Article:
Politics is something the broadcaster is only too happy to discuss and it’s not surprising given his background in it.

Such was his involvement at one point it could have led all the way to Áras an Uachtárain when he was asked to run for Fine Gael in the 1990 presidential election by Garret FitzGerald’s wife, but he dismisses this as “bullshit”, saying: “I don’t know how real that was” .

O’Herlihy says he never felt drawn to running for elected office: “You see I’m a very private kind of a person in a way. You know, I couldn’t bear the prospect of fighting an election every couple of years, knocking on doors and going to all these chicken dinners and all that.

“It just didn’t interest me as a way of life. I was much more interested in being behind the scenes,” he says.

Behind the scenes he did work with the likes of Enda Kenny, who launched his book, and Michael Lowry, the controversial former Fine Gael minister.

O’Herlihy with Taoiseach Enda Kenny, Eamon Dunphy and John Giles at his book launch in Dublin. (Pic: Sasko Lazarov/Photocall Ireland)

Lowry was the subject of adverse findings by the Moriarty Tribunal over the awarding of a mobile phone licence to Denis O’Brien’s company in the 1990s but O’Herlihy insists he never saw anything untoward while working with the Tipperary TD.

“I had an awful lot of time for Michael Lowry I thought he was great fun to work with,” he says. “The funny thing is I never saw anything. Now, I know nothing about his dealings outside the Department but I remember asking him a question.

“I said to him: ‘Will you have an influence now on who gets the licence?’ And he said: ‘Are you joking me, that goes to Brussels.’ And he said if there is any sign of political interference ‘I’ll be sacked’ which was ironic in the circumstances.

O’Herlihy says he was told the best bid won the mobile phone licence and cites instances when Lowry was asked to do “things that he felt were unethical and he wouldn’t do them”.

On Lance Armstrong and Katie Taylor

As comfortable talking about sport as politics, O’Herlihy says the best World Cup that he covered was Italia 90 and says the Olympics in London were “terrific” but he is dismissive of much of what goes on at the Summer Games.

Bill in the aftermath of Ireland’s famous penalty shoot-out win over Romania at Italia 90:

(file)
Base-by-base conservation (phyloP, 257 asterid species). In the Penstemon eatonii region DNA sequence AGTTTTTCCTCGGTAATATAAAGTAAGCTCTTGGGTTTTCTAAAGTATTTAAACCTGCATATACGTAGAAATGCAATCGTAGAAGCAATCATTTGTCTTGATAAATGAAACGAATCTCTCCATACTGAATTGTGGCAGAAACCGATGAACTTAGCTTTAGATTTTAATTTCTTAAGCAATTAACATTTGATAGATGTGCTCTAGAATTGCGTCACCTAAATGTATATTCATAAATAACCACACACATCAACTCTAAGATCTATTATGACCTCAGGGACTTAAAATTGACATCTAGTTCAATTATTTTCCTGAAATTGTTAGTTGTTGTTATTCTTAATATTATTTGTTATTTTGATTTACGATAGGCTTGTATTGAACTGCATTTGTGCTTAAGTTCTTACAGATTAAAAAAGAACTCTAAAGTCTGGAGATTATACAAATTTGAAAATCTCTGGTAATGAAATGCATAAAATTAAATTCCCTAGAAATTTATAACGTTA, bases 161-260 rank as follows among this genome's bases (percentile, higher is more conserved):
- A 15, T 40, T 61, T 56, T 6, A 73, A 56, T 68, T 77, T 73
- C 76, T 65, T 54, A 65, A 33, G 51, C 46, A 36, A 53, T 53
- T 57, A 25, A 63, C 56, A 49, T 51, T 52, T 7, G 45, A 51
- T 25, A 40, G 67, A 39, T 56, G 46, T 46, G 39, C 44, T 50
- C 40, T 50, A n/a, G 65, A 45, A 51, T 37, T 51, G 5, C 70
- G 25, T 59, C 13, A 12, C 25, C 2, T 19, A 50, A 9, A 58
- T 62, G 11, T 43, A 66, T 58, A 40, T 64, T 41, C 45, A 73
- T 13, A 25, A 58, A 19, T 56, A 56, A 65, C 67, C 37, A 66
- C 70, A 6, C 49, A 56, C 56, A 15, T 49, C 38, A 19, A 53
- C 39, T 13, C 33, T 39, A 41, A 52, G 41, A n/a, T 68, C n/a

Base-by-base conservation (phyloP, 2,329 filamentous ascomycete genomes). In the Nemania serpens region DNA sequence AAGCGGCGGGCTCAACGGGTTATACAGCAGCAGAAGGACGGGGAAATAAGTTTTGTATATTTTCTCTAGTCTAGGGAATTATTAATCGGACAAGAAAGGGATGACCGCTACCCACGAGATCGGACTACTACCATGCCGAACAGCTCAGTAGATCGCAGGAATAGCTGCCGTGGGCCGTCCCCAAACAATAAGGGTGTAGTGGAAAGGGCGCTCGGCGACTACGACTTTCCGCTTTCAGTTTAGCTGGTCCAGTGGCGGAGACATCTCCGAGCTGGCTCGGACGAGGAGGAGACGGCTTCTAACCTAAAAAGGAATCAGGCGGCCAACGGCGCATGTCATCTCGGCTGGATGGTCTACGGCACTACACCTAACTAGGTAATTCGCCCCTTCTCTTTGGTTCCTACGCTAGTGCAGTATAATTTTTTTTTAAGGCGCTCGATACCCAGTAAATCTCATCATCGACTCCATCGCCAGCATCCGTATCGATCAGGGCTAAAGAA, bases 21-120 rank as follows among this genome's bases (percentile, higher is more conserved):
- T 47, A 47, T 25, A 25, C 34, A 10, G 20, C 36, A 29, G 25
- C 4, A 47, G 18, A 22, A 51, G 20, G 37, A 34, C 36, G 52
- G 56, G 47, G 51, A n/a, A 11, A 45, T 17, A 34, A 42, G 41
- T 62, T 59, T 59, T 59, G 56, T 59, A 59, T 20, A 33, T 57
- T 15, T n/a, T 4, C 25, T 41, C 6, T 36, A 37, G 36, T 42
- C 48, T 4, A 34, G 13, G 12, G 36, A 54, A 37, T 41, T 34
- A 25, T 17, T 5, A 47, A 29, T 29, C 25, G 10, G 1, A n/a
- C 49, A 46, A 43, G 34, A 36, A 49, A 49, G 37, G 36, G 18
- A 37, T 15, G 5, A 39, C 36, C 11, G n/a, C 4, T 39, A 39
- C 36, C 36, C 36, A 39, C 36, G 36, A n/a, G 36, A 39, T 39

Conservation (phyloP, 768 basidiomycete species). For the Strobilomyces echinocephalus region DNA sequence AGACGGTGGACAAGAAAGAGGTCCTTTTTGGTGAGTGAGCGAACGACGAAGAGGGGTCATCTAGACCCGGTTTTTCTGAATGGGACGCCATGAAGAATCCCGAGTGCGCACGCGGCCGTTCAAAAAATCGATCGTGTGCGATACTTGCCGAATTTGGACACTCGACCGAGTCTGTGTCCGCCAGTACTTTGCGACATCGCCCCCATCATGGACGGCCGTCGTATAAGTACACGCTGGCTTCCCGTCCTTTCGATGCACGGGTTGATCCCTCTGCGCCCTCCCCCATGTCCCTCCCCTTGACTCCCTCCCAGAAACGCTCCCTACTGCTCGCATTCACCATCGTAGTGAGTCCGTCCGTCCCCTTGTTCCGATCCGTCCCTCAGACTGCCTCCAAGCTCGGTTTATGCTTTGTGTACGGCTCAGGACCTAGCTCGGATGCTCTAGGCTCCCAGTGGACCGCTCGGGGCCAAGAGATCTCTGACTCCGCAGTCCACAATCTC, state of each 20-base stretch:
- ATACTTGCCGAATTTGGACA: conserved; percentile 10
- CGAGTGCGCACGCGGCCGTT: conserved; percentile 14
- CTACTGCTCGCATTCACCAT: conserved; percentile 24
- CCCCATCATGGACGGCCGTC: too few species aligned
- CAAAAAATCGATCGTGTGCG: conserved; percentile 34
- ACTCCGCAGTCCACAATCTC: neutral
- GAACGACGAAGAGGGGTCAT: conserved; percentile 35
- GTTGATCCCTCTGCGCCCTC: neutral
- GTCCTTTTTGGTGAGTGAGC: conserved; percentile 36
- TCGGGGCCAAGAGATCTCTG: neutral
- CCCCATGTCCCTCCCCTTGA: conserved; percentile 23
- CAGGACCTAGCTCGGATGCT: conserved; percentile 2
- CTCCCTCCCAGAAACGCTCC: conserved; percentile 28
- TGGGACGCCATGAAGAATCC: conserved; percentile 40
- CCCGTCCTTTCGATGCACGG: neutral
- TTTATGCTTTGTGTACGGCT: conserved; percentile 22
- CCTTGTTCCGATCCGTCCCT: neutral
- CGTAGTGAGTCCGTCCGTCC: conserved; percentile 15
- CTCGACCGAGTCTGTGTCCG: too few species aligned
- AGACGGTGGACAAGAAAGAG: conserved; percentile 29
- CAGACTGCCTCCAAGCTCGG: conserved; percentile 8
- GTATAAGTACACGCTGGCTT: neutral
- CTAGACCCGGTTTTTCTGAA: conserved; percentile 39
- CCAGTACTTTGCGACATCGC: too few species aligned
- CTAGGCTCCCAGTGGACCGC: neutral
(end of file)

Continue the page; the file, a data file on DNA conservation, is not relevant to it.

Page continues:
“I mean the Olympics are tainted, there’s no question of… you know it’s very hard to know who’s on drugs and who’s not on drugs,” he says and he is similarly critical of the doping scandals that have tainted cycling.

“Lance Armstrong must have been the greatest cheater of all time,” he says adding that he takes a very “jaundiced view” of many Olympics sports although when it comes to Irish boxing he is no doubt that golden girl Katie Taylor “is clean as a whistle”.

“Her whole culture I think, drugs would be anathema to her,” he says. “I think everything about Katie Taylor is wholesome. Her attitude to life, her attitude to her religion, her attitude towards sport. It would be inconceivable in my mind.”

Speaking about his retirement, he said his plans are open-ended, cautioning that approaching his mid-70s he is not in “the full flush of my youth”.

But there will be a golf handicap of 21 that he will want to get down to his previous best of 10 and a house in Spain that has been underused.

Any regrets? None at all it would seem and then there’s that word ‘luck’ again: “I’m one of the luckiest persons, I’ve been in the right place at the right time so often, you know.

“I have been very lucky in the sense that I feel I’ve been looked after by the Lord in terms of my heart complaint and my cancer. I think that things have gone very well in my favour so I’ve no regrets at all and I have lovely wife and two lovely girls.

“So, life has been good to me.”

Audio: ‘There’s something about Bill O’Herlihy’ – Taoiseach hails ‘Billo’